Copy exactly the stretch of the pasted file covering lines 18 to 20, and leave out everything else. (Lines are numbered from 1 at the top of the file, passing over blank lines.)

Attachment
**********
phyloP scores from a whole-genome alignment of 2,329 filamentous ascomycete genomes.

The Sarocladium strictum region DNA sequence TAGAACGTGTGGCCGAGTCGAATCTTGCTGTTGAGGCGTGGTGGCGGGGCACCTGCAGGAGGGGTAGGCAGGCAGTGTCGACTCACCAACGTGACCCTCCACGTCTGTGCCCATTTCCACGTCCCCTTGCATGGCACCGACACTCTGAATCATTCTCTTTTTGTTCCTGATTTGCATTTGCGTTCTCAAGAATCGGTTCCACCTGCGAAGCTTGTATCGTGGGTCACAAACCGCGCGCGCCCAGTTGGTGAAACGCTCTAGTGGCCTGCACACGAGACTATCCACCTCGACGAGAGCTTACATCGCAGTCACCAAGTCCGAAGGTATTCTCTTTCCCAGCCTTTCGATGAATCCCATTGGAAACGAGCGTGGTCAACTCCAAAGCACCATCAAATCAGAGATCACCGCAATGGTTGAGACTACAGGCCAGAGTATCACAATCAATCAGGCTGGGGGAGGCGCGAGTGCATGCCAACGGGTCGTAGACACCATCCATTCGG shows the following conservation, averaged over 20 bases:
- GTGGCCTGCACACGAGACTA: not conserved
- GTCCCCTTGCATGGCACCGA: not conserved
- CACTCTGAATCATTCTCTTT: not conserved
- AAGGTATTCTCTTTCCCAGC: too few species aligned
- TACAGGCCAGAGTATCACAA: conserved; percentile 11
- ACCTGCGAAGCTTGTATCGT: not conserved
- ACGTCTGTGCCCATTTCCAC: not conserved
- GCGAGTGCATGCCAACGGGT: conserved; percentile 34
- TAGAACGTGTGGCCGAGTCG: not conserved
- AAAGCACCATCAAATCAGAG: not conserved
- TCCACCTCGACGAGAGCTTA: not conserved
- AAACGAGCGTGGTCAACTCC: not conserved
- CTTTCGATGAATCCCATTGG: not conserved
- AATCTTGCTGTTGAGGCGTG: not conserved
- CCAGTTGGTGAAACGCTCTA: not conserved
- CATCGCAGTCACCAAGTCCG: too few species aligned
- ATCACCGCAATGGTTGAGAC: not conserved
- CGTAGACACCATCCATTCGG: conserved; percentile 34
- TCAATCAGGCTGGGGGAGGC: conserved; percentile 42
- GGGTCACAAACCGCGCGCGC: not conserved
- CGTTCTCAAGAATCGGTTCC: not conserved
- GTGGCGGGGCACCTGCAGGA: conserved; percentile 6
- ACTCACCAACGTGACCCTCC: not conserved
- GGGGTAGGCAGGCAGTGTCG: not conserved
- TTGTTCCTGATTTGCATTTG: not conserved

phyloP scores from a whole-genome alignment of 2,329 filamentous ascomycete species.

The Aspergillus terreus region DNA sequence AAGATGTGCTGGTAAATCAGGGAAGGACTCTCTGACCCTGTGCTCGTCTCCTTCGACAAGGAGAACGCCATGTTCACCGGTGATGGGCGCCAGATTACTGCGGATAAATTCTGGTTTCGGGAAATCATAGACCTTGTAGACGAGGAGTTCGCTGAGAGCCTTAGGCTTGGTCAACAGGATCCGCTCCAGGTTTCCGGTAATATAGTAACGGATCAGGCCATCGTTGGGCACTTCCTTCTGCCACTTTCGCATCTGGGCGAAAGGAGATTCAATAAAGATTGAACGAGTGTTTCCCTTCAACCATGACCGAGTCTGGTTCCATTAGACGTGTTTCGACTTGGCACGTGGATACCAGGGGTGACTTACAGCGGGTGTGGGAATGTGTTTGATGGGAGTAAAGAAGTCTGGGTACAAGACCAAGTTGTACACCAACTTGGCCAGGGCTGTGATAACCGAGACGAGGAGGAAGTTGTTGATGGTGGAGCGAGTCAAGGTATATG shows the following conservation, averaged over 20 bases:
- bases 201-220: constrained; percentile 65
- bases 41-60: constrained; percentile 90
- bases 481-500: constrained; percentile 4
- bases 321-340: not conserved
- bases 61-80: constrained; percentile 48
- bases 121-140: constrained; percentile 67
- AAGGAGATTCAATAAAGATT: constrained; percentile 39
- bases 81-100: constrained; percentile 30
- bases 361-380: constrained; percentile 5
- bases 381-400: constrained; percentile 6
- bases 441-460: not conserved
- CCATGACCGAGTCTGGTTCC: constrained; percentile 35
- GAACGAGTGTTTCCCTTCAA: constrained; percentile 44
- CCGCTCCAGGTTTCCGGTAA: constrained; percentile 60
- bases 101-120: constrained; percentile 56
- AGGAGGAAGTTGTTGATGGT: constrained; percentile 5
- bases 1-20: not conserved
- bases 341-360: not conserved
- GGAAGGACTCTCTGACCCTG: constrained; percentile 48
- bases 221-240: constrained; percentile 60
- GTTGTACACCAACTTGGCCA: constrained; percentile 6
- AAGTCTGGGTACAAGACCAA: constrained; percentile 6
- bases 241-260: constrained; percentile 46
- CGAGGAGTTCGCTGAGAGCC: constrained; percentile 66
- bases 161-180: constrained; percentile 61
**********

- CATCGCAGTCACCAAGTCCG: too few species aligned
- ATCACCGCAATGGTTGAGAC: not conserved
- CGTAGACACCATCCATTCGG: conserved; percentile 34